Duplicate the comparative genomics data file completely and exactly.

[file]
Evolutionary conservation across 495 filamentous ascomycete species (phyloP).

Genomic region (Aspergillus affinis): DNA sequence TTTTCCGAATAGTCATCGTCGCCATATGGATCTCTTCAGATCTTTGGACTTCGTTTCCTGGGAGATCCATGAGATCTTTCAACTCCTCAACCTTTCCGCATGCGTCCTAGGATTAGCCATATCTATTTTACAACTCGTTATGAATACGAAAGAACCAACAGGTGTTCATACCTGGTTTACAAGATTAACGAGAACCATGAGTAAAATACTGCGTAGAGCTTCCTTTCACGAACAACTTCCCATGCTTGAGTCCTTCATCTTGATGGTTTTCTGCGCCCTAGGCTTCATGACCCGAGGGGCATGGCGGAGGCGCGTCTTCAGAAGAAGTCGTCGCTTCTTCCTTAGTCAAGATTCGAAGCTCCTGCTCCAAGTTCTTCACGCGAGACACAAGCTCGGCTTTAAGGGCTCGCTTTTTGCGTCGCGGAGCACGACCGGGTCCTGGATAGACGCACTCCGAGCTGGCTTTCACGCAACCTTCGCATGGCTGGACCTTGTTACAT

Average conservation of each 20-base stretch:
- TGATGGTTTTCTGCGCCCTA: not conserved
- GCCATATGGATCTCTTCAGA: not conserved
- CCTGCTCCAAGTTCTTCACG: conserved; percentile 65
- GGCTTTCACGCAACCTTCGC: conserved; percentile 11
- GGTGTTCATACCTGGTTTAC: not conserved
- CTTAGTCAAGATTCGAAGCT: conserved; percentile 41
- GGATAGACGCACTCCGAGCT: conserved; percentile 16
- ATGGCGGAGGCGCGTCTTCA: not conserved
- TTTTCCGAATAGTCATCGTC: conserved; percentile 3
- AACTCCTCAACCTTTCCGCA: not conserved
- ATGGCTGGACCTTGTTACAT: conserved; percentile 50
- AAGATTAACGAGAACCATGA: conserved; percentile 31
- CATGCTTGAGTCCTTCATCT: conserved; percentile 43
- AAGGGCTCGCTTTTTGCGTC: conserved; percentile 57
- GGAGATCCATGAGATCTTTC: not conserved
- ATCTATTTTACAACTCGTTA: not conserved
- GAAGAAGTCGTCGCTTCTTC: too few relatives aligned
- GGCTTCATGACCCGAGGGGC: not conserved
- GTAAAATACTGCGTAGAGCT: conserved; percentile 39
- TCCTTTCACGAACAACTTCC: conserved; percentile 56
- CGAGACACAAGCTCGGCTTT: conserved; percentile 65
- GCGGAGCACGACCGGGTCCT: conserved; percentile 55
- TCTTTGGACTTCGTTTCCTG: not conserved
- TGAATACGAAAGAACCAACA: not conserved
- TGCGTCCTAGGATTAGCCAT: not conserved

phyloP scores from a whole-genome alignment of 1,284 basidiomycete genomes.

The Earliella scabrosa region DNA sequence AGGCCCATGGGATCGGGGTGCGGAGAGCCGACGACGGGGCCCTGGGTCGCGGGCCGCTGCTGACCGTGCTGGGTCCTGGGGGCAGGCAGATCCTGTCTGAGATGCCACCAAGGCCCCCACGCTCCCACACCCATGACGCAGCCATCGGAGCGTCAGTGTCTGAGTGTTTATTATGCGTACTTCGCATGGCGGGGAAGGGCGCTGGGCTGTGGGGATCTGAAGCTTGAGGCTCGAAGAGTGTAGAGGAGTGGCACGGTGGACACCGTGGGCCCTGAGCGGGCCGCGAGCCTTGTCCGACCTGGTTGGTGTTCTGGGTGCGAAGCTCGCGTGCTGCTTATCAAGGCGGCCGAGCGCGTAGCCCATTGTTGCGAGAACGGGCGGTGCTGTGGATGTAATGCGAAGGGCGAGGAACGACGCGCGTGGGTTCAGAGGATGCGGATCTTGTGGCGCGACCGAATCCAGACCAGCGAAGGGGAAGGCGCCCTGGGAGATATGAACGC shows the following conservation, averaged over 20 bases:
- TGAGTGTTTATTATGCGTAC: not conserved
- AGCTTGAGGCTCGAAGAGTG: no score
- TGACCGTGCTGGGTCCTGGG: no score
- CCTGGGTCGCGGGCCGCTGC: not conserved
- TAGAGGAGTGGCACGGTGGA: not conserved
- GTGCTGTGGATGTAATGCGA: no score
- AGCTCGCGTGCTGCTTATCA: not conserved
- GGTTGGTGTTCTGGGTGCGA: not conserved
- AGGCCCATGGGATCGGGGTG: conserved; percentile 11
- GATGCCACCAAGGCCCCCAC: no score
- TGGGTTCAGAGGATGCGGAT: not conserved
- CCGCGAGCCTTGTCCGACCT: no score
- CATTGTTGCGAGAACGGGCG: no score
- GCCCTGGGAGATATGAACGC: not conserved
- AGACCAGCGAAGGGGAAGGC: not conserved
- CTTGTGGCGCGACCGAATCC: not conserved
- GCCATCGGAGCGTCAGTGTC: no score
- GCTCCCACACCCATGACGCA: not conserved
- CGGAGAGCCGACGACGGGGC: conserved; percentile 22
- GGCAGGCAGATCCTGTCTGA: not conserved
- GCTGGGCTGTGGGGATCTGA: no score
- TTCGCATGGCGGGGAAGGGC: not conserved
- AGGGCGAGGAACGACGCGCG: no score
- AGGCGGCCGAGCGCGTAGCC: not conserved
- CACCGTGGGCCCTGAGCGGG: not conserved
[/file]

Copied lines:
Evolutionary conservation across 495 filamentous ascomycete species (phyloP).

Genomic region (Aspergillus affinis): DNA sequence TTTTCCGAATAGTCATCGTCGCCATATGGATCTCTTCAGATCTTTGGACTTCGTTTCCTGGGAGATCCATGAGATCTTTCAACTCCTCAACCTTTCCGCATGCGTCCTAGGATTAGCCATATCTATTTTACAACTCGTTATGAATACGAAAGAACCAACAGGTGTTCATACCTGGTTTACAAGATTAACGAGAACCATGAGTAAAATACTGCGTAGAGCTTCCTTTCACGAACAACTTCCCATGCTTGAGTCCTTCATCTTGATGGTTTTCTGCGCCCTAGGCTTCATGACCCGAGGGGCATGGCGGAGGCGCGTCTTCAGAAGAAGTCGTCGCTTCTTCCTTAGTCAAGATTCGAAGCTCCTGCTCCAAGTTCTTCACGCGAGACACAAGCTCGGCTTTAAGGGCTCGCTTTTTGCGTCGCGGAGCACGACCGGGTCCTGGATAGACGCACTCCGAGCTGGCTTTCACGCAACCTTCGCATGGCTGGACCTTGTTACAT

Average conservation of each 20-base stretch:
- TGATGGTTTTCTGCGCCCTA: not conserved
- GCCATATGGATCTCTTCAGA: not conserved
- CCTGCTCCAAGTTCTTCACG: conserved; percentile 65
- GGCTTTCACGCAACCTTCGC: conserved; percentile 11
- GGTGTTCATACCTGGTTTAC: not conserved
- CTTAGTCAAGATTCGAAGCT: conserved; percentile 41
- GGATAGACGCACTCCGAGCT: conserved; percentile 16
- ATGGCGGAGGCGCGTCTTCA: not conserved
- TTTTCCGAATAGTCATCGTC: conserved; percentile 3
- AACTCCTCAACCTTTCCGCA: not conserved
- ATGGCTGGACCTTGTTACAT: conserved; percentile 50
- AAGATTAACGAGAACCATGA: conserved; percentile 31
- CATGCTTGAGTCCTTCATCT: conserved; percentile 43
- AAGGGCTCGCTTTTTGCGTC: conserved; percentile 57
- GGAGATCCATGAGATCTTTC: not conserved
- ATCTATTTTACAACTCGTTA: not conserved
- GAAGAAGTCGTCGCTTCTTC: too few relatives aligned
- GGCTTCATGACCCGAGGGGC: not conserved
- GTAAAATACTGCGTAGAGCT: conserved; percentile 39
- TCCTTTCACGAACAACTTCC: conserved; percentile 56
- CGAGACACAAGCTCGGCTTT: conserved; percentile 65
- GCGGAGCACGACCGGGTCCT: conserved; percentile 55
- TCTTTGGACTTCGTTTCCTG: not conserved
- TGAATACGAAAGAACCAACA: not conserved
- TGCGTCCTAGGATTAGCCAT: not conserved

phyloP scores from a whole-genome alignment of 1,284 basidiomycete genomes.

The Earliella scabrosa region DNA sequence AGGCCCATGGGATCGGGGTGCGGAGAGCCGACGACGGGGCCCTGGGTCGCGGGCCGCTGCTGACCGTGCTGGGTCCTGGGGGCAGGCAGATCCTGTCTGAGATGCCACCAAGGCCCCCACGCTCCCACACCCATGACGCAGCCATCGGAGCGTCAGTGTCTGAGTGTTTATTATGCGTACTTCGCATGGCGGGGAAGGGCGCTGGGCTGTGGGGATCTGAAGCTTGAGGCTCGAAGAGTGTAGAGGAGTGGCACGGTGGACACCGTGGGCCCTGAGCGGGCCGCGAGCCTTGTCCGACCTGGTTGGTGTTCTGGGTGCGAAGCTCGCGTGCTGCTTATCAAGGCGGCCGAGCGCGTAGCCCATTGTTGCGAGAACGGGCGGTGCTGTGGATGTAATGCGAAGGGCGAGGAACGACGCGCGTGGGTTCAGAGGATGCGGATCTTGTGGCGCGACCGAATCCAGACCAGCGAAGGGGAAGGCGCCCTGGGAGATATGAACGC shows the following conservation, averaged over 20 bases:
- TGAGTGTTTATTATGCGTAC: not conserved
- AGCTTGAGGCTCGAAGAGTG: no score
- TGACCGTGCTGGGTCCTGGG: no score
- CCTGGGTCGCGGGCCGCTGC: not conserved
- TAGAGGAGTGGCACGGTGGA: not conserved
- GTGCTGTGGATGTAATGCGA: no score
- AGCTCGCGTGCTGCTTATCA: not conserved
- GGTTGGTGTTCTGGGTGCGA: not conserved
- AGGCCCATGGGATCGGGGTG: conserved; percentile 11
- GATGCCACCAAGGCCCCCAC: no score
- TGGGTTCAGAGGATGCGGAT: not conserved
- CCGCGAGCCTTGTCCGACCT: no score
- CATTGTTGCGAGAACGGGCG: no score
- GCCCTGGGAGATATGAACGC: not conserved
- AGACCAGCGAAGGGGAAGGC: not conserved
- CTTGTGGCGCGACCGAATCC: not conserved
- GCCATCGGAGCGTCAGTGTC: no score
- GCTCCCACACCCATGACGCA: not conserved
- CGGAGAGCCGACGACGGGGC: conserved; percentile 22
- GGCAGGCAGATCCTGTCTGA: not conserved
- GCTGGGCTGTGGGGATCTGA: no score
- TTCGCATGGCGGGGAAGGGC: not conserved
- AGGGCGAGGAACGACGCGCG: no score
- AGGCGGCCGAGCGCGTAGCC: not conserved
- CACCGTGGGCCCTGAGCGGG: not conserved